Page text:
quality posts: 17 Private Messages WootBot


Did you know that the second week of March is Brain Awareness Week around the globe? You didn’t? You weren’t aware of your brain? Conscious of your consciousness? Well, get with the program. March is perhaps the brainiest month of the year—it’s also when we celebrate the 1879 birthday of famous smarty-pants Albert Einstein, and the 1946 beginning of Mensa intelligence testing. But it turns out people will believe just about anything they hear about what’s going up between their ears. We’ve asked Ken Jennings to fact-check some particularly lame-brained misconceptions about gray matter.

The Debunker: Are There “Left-Brained” and “Right-Brained” People?

Your buttoned-down computer programmer friend Gary is detail-oriented and analytical. Not long ago, he would have carried a slide rule with him at all times in his jacket pocket. “Left-brained!” you announce knowingly. But your free spirit friend Maya is creative and intuitive. She’s written poetry since third grade and has recently taken up painting. Regardless of weather, she is probably wearing a scarf right now. “Right-brained!” you decide.

Well, you’re wrong on both counts. It’s true that our brain is divided into two halves, or hemispheres, joined only by a dense bundle of nerve fibers called the corpus callosum. And there is some degree of what scientists call lateralization within the brain: the left hemisphere is where speech arises in most people, for example. But the asymmetries within the brain aren’t well-understood, and they change over time as people age.

Most critically, there is no clear-cut distinction between one “logical” hemisphere and one “creative” one. Brain scans of over 1,000 patients studied at the University of Utah in 2013 don’t reveal any difference in neural traffic: all people of all personality types have essentially the same amount of connectedness on both halves of their brain. And injury to either hemisphere can impair certain skills (math, for example) equally. The new thinking is that all complicated brain tasks, whether analytical or creative, require both halves to be cranking and even collaborating. Anyone who thinks a certain kind of thinking or personality is “left” or “right” is definitely not “right.” To quote Obi-Wan Kenobi, only a Sith deals in absolutes.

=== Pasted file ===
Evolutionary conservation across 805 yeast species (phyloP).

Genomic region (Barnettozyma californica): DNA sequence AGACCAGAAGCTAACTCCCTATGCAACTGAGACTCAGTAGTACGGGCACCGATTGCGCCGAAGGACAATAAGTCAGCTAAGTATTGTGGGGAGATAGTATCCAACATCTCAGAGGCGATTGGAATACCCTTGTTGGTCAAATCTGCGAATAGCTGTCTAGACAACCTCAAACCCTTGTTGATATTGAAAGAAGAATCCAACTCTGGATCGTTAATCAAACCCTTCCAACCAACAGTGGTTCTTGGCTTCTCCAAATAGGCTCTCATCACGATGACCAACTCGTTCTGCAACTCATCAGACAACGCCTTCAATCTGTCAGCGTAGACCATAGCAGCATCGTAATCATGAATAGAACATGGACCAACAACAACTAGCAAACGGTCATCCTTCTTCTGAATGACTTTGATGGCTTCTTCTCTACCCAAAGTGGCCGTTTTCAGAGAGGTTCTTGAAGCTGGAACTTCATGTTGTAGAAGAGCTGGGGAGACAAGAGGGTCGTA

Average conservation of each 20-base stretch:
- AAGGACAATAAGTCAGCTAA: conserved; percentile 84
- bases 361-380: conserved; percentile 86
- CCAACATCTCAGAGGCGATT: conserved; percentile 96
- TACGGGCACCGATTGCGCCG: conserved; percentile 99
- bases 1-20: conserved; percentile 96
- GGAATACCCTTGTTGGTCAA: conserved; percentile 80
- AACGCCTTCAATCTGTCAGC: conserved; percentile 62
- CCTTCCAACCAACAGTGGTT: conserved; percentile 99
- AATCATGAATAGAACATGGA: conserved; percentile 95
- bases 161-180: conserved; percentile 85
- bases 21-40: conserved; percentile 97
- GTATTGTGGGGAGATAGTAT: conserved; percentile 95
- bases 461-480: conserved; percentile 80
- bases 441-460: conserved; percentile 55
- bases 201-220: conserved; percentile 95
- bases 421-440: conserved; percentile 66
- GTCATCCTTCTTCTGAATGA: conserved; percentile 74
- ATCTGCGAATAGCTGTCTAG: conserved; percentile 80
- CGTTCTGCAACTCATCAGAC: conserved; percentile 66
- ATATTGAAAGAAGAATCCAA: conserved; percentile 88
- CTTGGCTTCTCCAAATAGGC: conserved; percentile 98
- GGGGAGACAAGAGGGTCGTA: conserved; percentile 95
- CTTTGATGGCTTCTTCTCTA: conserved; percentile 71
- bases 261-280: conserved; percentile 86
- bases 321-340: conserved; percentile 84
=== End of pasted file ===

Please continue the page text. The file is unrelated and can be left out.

Quick Quiz: Judy Collins’ biggest hit, the song “Both Sides, Now” was actually written by what other singer-songwriter?

Ken Jennings is the author of Because I Said So!, Brainiac, Ken Jennings's Trivia Almanac, and Maphead. He's also the proud owner of an underwhelming Bag o' Crap. Follow him at ken-jennings.com or on Twitter as @KenJennings.


quality posts: 1 Private Messages mhenning

I honestly had no idea that the song "Both Sides Now" was associated with anyone besides Joni Mitchell. The more you know.

The left-brain versus right-brain thing is a myth that I think has problematic social implications, and needs debunking, so well done.


quality posts: 0 Private Messages dtungsten

"Only a Sith deals in absolutes." - Obi Wan Kenobi

Since that statement is itself an absolute, Obi Wan is a Sith!


quality posts: 0 Private Messages JRHolmes

Interesting, but that isn't to say that there are no differences between the left/right brain activity.

Strangely, the IO9 science fiction website http://io9.com/the-brain-injury-that-finally-makes-us-as-smart-as-rats-1535539338 has a relevant article today about how one hemisphere deals with pattern seaking and how it can lead people astray when dealing with random sets of data.


quality posts: 5 Private Messages spleen1666

Left or Right-Brained really has to do with hand dominance. Since I'm a southpaw I am mostly controlled by the right hemisphere of my brain. Right handers are controlled by the left.


quality posts: 0 Private Messages soullessecho

The left brained or right brained myth is actually true. It has to be. I've met more than a few people who at best had a half brain.